The last of the Gladesmen
Few people know the Florida Everglades as well as Jesse Kennon, the mayor of Coopertown.
EVERGLADES NATIONAL PARK
The guttural, high-pitched sound breaks the peaceful ambience that until now consisted only of that low chirping of crickets so typical of hot summer days and the soft creaking of our aluminum boat on the water.
Silence falls again — we wait.
Miles of tall sawgrass, shrubs and lush hammock trees border the long and narrow canal where we stand, their perfect reflection on the glassy water disturbed only by occasional air bubbles from the fish below. Then the plaintive sound, a succession of seemingly short cries, arises again.
Sitting high in the airboat’s driver seat, rudder stick in hand, Captain Jesse Kennon, his mouth barely opened, emulates the call of baby alligators in distress. He bends down, plunges his hand in the murky water and flaps it before initiating a third round of call — success at last. Adult alligators of various sizes come gliding in our direction.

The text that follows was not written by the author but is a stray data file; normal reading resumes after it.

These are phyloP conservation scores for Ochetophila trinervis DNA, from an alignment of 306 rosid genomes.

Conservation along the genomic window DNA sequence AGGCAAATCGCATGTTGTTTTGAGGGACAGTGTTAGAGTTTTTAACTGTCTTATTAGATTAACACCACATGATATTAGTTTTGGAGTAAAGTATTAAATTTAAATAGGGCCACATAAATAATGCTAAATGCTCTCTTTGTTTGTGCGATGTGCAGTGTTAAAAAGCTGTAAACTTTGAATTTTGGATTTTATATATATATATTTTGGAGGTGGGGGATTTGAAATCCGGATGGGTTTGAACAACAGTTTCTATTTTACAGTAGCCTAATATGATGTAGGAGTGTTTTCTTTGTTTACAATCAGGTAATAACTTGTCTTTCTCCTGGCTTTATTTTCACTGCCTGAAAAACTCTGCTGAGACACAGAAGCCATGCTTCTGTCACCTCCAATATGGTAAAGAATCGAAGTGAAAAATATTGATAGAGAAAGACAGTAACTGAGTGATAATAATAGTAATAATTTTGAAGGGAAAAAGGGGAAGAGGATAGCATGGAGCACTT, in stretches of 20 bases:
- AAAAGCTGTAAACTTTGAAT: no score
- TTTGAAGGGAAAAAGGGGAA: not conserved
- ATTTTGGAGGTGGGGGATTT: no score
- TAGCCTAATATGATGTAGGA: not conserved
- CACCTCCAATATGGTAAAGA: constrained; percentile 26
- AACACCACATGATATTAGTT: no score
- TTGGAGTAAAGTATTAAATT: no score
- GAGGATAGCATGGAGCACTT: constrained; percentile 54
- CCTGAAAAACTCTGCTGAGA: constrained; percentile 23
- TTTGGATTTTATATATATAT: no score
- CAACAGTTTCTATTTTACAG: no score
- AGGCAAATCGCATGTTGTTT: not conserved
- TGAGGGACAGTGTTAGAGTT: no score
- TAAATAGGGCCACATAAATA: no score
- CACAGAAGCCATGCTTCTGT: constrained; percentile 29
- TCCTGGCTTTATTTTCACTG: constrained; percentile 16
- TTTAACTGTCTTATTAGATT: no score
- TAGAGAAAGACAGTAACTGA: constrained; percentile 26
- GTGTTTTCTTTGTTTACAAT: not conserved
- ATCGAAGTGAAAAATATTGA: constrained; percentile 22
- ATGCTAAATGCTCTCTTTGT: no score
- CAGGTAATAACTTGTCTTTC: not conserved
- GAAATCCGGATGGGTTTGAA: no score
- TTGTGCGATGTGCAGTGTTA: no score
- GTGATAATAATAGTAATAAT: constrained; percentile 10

“A lot of times the adults are curious. They’ll find out where the baby’s at or what’s that, so a lot of times they’ll respond,” says Kennon with a grin as a six-foot male gator asserts his territory with a muffled bellow strangely reminiscent of the growling noises a hungry stomach makes.
More than 30 miles from downtown Miami, deep within the Everglades, Kennon is home. He’s owned and has been living in Coopertown Airboat Tours, among the oldest airboat tours on Highway 41, for 35 years. Yet the land he’s inherited from relatives is now being transferred to the U.S. National Park Service as part of a decades-long effort to protect the Everglades.
A subtropical wilderness that once stretched continuously from Orlando to the Florida Keys, the Everglades now mostly consists of sawgrass marshes, mangrove forests and hardwood hammocks dominated by wetlands that extend in patches from Lake Okeechobee down to the tip of the Florida Peninsula.
Florida’s first settlers saw it as a devilish swamp that needed to be dried out, and by the early 1900s more than half of the ecosystem had been drained for agriculture and urban development. To protect the vanishing wilderness, the U.S. government created Everglades National Park on 1.5 million acres in 1934. There is no other habitat like this in the world. It’s home to hundreds of species, including the infamous American Alligator and the endangered Florida Panther.